A deputy spots a man walking erratically down a city sidewalk, yelling at passersby and getting dangerously close to some of their faces. As she approaches the man to ask him to stop bothering others, he gets louder and angrier. It’s clear that he perceives the deputy as a threat.
How this encounter ends depends on the deputy’s training and whether she is able to quickly discern that the man has a serious mental illness. Perhaps, if she is lucky, she has crisis intervention team training. She successfully deescalates the situation as she calls for backup. But what happens next? Does the man get the help he needs, or is the same scene destined to play out again in the coming weeks? And if law enforcement needs to respond to this man again, will the situation be resolved as well as it was before?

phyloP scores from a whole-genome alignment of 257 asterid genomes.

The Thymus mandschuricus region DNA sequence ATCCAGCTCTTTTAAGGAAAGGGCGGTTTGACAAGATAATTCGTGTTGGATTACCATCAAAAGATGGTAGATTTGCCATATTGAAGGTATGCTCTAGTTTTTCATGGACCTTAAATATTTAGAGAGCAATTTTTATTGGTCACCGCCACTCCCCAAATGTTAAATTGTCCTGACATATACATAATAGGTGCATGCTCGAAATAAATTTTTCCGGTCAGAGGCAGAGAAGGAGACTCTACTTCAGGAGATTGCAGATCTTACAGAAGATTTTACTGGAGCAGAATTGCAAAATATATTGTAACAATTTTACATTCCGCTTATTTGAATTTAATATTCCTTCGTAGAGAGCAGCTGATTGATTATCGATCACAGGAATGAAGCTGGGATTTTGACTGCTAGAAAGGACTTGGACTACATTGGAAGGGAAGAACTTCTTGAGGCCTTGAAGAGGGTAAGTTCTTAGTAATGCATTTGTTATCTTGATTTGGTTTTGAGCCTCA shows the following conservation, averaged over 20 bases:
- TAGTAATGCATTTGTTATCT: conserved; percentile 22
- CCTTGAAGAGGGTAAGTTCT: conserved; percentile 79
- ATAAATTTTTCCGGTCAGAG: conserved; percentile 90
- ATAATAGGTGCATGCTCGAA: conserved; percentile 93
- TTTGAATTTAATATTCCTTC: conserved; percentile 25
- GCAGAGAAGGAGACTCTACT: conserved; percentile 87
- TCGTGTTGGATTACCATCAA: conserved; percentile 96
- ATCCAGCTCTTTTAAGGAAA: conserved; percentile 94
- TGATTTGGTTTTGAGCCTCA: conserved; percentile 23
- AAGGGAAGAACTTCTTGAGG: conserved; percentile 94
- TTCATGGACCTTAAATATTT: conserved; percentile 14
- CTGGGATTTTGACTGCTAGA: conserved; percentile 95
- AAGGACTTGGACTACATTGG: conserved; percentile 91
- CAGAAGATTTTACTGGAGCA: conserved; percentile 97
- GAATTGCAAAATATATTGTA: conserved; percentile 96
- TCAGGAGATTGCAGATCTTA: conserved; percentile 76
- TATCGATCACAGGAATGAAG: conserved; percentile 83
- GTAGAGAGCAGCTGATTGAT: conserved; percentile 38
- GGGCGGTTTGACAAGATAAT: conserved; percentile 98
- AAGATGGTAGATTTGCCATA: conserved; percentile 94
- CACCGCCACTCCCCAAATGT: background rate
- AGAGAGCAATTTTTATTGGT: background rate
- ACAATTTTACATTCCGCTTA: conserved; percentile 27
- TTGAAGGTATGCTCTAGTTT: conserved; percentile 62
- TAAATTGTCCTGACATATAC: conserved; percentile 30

In response to the mental health crisis taxing communities of man hours and millions of dollars, the National Tactical Officers Association (NTOA) will soon launch a system called MIRACLE™: Mental Illness Response Alternatives Center for Law Enforcement. The system will enable first responders to not only better handle the immediate concerns of ensuring community safety when encountering a person with serious mental illness, but also to focus on long-term solutions. Read more in Rob Weinhold’s recent article published in Sheriff & Deputy Magazine via the National Sheriff’s Association or visit miraclesaves.org to learn more and support this important new initiative.